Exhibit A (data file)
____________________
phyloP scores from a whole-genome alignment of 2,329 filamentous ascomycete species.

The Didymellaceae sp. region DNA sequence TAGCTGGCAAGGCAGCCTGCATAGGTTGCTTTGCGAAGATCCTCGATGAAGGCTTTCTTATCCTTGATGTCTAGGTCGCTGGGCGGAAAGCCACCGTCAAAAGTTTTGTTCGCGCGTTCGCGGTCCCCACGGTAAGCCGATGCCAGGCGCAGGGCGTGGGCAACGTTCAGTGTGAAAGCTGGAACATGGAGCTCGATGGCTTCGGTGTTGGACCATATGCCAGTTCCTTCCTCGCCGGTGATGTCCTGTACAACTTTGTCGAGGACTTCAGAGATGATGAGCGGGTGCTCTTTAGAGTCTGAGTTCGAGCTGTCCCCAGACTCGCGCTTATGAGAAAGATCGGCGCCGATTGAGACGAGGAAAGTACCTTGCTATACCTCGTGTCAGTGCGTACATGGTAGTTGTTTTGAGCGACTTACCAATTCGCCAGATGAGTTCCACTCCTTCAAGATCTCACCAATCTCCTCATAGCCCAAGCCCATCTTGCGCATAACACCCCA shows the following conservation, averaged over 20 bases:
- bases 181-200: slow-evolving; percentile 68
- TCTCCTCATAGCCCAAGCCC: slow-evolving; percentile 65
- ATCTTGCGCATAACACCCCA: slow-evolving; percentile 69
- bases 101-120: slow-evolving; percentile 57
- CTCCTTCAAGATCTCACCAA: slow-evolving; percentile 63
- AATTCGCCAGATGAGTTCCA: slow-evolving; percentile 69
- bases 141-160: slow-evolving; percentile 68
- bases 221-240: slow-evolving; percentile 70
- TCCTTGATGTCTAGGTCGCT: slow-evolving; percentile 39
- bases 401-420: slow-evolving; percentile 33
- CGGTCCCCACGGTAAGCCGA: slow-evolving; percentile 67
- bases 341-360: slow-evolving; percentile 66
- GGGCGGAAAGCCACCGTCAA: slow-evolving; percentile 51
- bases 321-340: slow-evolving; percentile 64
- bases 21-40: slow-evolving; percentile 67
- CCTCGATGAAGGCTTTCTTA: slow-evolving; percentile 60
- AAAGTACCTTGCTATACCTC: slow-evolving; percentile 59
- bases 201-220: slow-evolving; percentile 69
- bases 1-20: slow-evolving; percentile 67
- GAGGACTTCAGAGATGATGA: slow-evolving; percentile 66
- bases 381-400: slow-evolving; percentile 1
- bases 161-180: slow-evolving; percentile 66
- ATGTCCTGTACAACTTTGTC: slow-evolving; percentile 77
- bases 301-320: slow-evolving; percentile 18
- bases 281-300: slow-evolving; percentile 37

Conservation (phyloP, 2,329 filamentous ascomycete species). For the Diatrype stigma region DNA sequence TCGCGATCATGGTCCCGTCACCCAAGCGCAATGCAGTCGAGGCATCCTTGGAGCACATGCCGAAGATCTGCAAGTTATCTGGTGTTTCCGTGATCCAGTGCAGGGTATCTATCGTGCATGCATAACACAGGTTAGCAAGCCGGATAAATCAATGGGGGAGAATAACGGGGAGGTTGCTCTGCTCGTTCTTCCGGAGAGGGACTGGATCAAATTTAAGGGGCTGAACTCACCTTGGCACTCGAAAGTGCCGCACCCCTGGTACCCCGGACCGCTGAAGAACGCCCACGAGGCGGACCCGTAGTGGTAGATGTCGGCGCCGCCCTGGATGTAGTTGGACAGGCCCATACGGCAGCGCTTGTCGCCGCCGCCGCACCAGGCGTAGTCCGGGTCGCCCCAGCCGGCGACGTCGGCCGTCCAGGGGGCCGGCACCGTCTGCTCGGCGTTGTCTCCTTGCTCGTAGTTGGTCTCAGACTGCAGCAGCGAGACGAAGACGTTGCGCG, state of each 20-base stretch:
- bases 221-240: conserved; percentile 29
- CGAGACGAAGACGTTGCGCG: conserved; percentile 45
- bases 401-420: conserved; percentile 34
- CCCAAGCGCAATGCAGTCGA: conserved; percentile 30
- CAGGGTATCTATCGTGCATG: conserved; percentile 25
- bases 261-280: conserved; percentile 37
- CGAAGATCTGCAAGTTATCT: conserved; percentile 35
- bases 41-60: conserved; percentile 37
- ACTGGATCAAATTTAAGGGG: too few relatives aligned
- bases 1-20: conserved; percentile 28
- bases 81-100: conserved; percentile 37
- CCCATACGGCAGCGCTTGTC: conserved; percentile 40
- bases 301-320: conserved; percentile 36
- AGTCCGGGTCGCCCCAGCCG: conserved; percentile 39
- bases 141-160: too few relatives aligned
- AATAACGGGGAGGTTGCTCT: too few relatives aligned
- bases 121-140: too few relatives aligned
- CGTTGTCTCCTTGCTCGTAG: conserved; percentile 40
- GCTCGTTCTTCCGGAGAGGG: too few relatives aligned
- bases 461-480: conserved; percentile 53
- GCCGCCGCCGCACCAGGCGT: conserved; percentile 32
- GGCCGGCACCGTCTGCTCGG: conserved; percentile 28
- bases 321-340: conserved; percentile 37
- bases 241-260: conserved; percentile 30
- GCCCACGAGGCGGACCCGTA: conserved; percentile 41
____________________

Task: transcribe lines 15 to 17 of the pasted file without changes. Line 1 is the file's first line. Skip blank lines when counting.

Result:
- GGGCGGAAAGCCACCGTCAA: slow-evolving; percentile 51
- bases 321-340: slow-evolving; percentile 64
- bases 21-40: slow-evolving; percentile 67